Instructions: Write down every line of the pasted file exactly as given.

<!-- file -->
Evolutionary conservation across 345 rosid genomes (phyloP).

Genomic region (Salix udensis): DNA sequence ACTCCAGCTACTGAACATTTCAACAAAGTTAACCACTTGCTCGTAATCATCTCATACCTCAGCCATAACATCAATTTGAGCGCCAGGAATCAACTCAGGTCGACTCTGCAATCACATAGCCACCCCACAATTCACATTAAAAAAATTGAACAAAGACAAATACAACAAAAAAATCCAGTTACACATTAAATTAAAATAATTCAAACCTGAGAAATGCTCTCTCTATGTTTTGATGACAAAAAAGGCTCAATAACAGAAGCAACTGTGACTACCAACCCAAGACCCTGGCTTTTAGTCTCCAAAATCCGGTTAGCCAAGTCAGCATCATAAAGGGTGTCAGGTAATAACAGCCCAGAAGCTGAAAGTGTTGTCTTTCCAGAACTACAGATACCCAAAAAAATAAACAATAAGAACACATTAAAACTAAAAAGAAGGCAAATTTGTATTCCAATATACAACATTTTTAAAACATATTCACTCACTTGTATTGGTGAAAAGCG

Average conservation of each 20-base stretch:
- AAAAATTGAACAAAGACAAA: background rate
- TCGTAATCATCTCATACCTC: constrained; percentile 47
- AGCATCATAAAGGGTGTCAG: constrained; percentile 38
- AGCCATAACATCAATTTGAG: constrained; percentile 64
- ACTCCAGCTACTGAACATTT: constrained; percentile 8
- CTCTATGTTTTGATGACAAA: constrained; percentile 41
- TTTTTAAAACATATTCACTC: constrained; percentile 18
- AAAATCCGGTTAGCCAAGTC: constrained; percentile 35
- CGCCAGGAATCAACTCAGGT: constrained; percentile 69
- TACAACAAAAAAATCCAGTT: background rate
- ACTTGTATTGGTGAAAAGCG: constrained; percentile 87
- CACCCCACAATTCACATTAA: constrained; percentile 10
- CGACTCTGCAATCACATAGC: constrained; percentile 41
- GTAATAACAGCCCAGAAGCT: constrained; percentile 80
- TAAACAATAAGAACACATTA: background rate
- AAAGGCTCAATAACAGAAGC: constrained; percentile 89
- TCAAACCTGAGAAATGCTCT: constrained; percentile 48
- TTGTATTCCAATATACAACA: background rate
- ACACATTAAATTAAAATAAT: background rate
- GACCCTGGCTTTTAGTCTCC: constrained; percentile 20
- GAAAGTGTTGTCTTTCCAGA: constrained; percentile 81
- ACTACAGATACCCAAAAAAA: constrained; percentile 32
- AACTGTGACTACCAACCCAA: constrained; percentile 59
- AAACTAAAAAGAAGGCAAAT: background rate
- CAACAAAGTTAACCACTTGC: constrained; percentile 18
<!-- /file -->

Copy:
Evolutionary conservation across 345 rosid genomes (phyloP).

Genomic region (Salix udensis): DNA sequence ACTCCAGCTACTGAACATTTCAACAAAGTTAACCACTTGCTCGTAATCATCTCATACCTCAGCCATAACATCAATTTGAGCGCCAGGAATCAACTCAGGTCGACTCTGCAATCACATAGCCACCCCACAATTCACATTAAAAAAATTGAACAAAGACAAATACAACAAAAAAATCCAGTTACACATTAAATTAAAATAATTCAAACCTGAGAAATGCTCTCTCTATGTTTTGATGACAAAAAAGGCTCAATAACAGAAGCAACTGTGACTACCAACCCAAGACCCTGGCTTTTAGTCTCCAAAATCCGGTTAGCCAAGTCAGCATCATAAAGGGTGTCAGGTAATAACAGCCCAGAAGCTGAAAGTGTTGTCTTTCCAGAACTACAGATACCCAAAAAAATAAACAATAAGAACACATTAAAACTAAAAAGAAGGCAAATTTGTATTCCAATATACAACATTTTTAAAACATATTCACTCACTTGTATTGGTGAAAAGCG

Average conservation of each 20-base stretch:
- AAAAATTGAACAAAGACAAA: background rate
- TCGTAATCATCTCATACCTC: constrained; percentile 47
- AGCATCATAAAGGGTGTCAG: constrained; percentile 38
- AGCCATAACATCAATTTGAG: constrained; percentile 64
- ACTCCAGCTACTGAACATTT: constrained; percentile 8
- CTCTATGTTTTGATGACAAA: constrained; percentile 41
- TTTTTAAAACATATTCACTC: constrained; percentile 18
- AAAATCCGGTTAGCCAAGTC: constrained; percentile 35
- CGCCAGGAATCAACTCAGGT: constrained; percentile 69
- TACAACAAAAAAATCCAGTT: background rate
- ACTTGTATTGGTGAAAAGCG: constrained; percentile 87
- CACCCCACAATTCACATTAA: constrained; percentile 10
- CGACTCTGCAATCACATAGC: constrained; percentile 41
- GTAATAACAGCCCAGAAGCT: constrained; percentile 80
- TAAACAATAAGAACACATTA: background rate
- AAAGGCTCAATAACAGAAGC: constrained; percentile 89
- TCAAACCTGAGAAATGCTCT: constrained; percentile 48
- TTGTATTCCAATATACAACA: background rate
- ACACATTAAATTAAAATAAT: background rate
- GACCCTGGCTTTTAGTCTCC: constrained; percentile 20
- GAAAGTGTTGTCTTTCCAGA: constrained; percentile 81
- ACTACAGATACCCAAAAAAA: constrained; percentile 32
- AACTGTGACTACCAACCCAA: constrained; percentile 59
- AAACTAAAAAGAAGGCAAAT: background rate
- CAACAAAGTTAACCACTTGC: constrained; percentile 18